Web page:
Emergency and routine social and psychological assistance is also provided by specialized mobile teams. Their format allows each of them to include specialized professionals who could work gently and correctly with a person who has suffered from violence. Mobile teams find survivors through routine visits, personal appeals and reports from survivors’ workmates. During the period from 2015 to 2019, 47 such teams were created with the support of the UNFPA and provided help in more than 67,000 cases. Currently, local governments are organizing their work as required by national laws. And now the number of such teams exceeds 300.

What else?

Since 2013, a system of free legal aid has been in place in Ukraine. And since 2018, survivors of domestic violence have also been able to receive secondary assistance from the Coordination Center for the provision of free legal assistance within the Ministry of Justice of Ukraine. This includes court advocacy and drafting of procedural documents. According to Oleksandr Baranov, acting Director of the Center, only a little more than a thousand persons have applied for services during this time. He also believes that the number of survivors of domestic violence is actually much higher than a million, and cited confidential data of a study conducted in Brovary: “30% of respondents say they have suffered from domestic violence in their lives, and 20% are suffering right now.”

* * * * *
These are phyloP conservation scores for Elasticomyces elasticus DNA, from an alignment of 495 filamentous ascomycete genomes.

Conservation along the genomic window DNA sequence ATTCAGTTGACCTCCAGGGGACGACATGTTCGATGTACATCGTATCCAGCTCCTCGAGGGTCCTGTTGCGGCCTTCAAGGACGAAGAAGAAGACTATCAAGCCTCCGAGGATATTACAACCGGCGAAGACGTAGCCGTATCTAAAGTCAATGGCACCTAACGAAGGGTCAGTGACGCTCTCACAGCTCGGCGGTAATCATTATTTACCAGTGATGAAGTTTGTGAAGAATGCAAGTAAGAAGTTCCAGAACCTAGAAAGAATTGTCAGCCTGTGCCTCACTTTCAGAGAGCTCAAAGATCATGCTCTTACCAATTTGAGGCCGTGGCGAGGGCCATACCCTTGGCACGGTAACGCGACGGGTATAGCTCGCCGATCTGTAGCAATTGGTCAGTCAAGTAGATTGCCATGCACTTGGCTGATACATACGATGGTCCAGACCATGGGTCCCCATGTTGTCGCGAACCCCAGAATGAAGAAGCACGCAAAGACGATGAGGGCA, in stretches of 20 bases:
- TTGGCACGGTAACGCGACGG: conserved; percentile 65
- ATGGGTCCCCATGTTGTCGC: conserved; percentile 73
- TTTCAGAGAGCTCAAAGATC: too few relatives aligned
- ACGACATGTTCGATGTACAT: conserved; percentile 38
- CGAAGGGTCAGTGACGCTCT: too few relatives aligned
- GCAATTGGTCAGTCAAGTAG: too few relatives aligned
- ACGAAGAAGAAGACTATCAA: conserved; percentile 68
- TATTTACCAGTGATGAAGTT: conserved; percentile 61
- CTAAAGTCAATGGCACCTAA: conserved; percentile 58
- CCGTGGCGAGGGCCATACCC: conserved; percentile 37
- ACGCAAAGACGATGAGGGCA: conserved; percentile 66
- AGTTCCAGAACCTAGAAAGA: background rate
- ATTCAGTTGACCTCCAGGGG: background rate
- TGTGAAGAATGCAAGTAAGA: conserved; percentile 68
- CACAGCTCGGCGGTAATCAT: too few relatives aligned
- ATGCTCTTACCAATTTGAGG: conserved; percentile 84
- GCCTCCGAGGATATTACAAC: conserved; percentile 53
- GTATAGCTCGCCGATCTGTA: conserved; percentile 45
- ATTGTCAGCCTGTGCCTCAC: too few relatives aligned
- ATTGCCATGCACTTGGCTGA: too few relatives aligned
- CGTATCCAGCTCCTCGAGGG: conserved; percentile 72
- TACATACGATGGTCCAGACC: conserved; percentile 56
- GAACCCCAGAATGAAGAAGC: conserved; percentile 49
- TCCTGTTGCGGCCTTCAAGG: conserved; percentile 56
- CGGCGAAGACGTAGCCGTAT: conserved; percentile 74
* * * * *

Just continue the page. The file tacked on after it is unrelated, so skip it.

Next level

And if the numbers do not decrease, where do we head for?

Firstly, the ratification of the Istanbul Convention. Kateryna Levchenko, Government Commissioner for Gender Equality Policy, believes that meaningful changes will occur when the Istanbul Convention is ratified: “Ratification of the convention will be an important symbolic step showing that there are changes in the minds of society and there is an understanding of what needs to be done. Indeed, gender-based violence addresses a wide range of issues, in particular human rights, separation of powers, and equality. And it would be wrong to treat these issues separately.”